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bird flu virus

About microscopic forms of life, including Bacteria, Archea, protozoans, algae and fungi. Topics relating to viruses, viroids and prions also belong here.

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bird flu virus

Postby angel » Wed Apr 19, 2006 6:16 am

Well, I had a querry in my mind about the dreaded bird flu virus. Last yaer when the epidemic broke out, it was a panic all over , but in INDIA, it was declared that the Indian subcontinent conditions are not suitable for the virus to survive or propogate. But, this time, the flu was first reported in India and had very much potential of spreading.
My querry is, is this the same HV 9 virus that was last reported. If yes then how come it has adapted to diverse conditions. And if it has adapted, then it must be a different strain.
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Postby swatkat » Wed Apr 19, 2006 1:50 pm

yeah u r right
i live in india
and a lot of eggs have been destroyed and chicken consumption has gone down
i know this has nothing to do with ur question but i just wanted to share
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Postby i_r_e_d » Sat Apr 22, 2006 8:01 pm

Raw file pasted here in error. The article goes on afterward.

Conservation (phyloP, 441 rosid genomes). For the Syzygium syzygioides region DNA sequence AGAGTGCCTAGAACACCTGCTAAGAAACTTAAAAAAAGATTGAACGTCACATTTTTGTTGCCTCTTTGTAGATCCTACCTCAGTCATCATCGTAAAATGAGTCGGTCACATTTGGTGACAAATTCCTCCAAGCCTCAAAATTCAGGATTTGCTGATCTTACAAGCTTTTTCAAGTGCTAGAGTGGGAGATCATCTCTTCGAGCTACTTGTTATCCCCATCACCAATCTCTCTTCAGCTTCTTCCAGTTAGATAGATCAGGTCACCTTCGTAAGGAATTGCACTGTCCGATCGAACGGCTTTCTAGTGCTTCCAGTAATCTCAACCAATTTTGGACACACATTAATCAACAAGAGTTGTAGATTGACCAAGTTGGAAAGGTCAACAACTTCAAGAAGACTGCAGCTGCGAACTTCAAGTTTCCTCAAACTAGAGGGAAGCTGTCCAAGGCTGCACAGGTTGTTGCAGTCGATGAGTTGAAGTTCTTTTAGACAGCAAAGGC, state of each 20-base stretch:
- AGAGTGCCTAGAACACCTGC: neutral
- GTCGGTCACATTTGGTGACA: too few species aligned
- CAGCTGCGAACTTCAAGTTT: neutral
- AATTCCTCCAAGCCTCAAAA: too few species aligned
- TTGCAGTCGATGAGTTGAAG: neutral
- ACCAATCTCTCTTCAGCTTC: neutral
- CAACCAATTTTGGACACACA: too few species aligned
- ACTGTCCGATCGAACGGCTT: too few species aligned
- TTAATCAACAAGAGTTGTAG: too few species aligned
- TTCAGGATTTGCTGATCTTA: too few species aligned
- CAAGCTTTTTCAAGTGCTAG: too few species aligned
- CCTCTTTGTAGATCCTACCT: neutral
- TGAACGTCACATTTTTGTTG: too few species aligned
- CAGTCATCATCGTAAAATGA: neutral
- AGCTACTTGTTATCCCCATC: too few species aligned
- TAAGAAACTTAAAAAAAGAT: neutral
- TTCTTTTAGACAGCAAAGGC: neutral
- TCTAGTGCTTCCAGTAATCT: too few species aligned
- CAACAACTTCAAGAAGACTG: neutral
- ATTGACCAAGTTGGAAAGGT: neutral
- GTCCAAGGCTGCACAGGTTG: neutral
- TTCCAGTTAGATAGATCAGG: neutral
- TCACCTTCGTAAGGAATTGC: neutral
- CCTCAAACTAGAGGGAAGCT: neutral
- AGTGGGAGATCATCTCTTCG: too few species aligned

The cold virus has adapted so many times. That's why anyone can still catch it no matter what. When it reenters your body, the body doesn't recognize it and you get sick... You already have the antivirus in you but your body doesnt figure out to use it until later. Not all viruses do it though... Aids and small pox and chicken pox and things like that don't adapt or change... I hope this helps..
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Re: bird flu virus

Postby pdavis68 » Sat Apr 22, 2006 9:05 pm

angel wrote:And if it has adapted, then it must be a different strain.


The current avian flu is the H5N1. And the one in India is the more or less the same one. It has already mutated several times and will likely continue to mutate. That is actually the concern. Right now, the H5N1 isn't very contagious. You get it by coming into direct contact with infected birds, eggs, or people, but it's not airborne. There needs to be a mucosal contact, as far I know (for example, touching an infected bird and then touching your eyes, mouth, or nose. But it's not very contagious. It really requires close contact.

The concern is it'll mutate into a much more contagious variety which will then cause a pandemic (unless it's contained within 30 days which is very, very unlikely).

While it's not as contagious, yet, it is far more deadly than the Spanish flu which caused a pandemic in 1918. The Spanish flu had a mortality rate of 2.5-5% (and killed 20-40 million people) whereas this flu currently has a mortality of about 50%. Even if mutations making it contagious make it less deadly, it is still likely to be far more deadly than the Spanish flu and will probably kill on the order of hundreds of millions, if not, over a billion people. It will likely be absolutely devastating and I doubt there's a country in the world that won't get hit by it.

Not to be the voice of doom or anything. This strain may not become very contagious.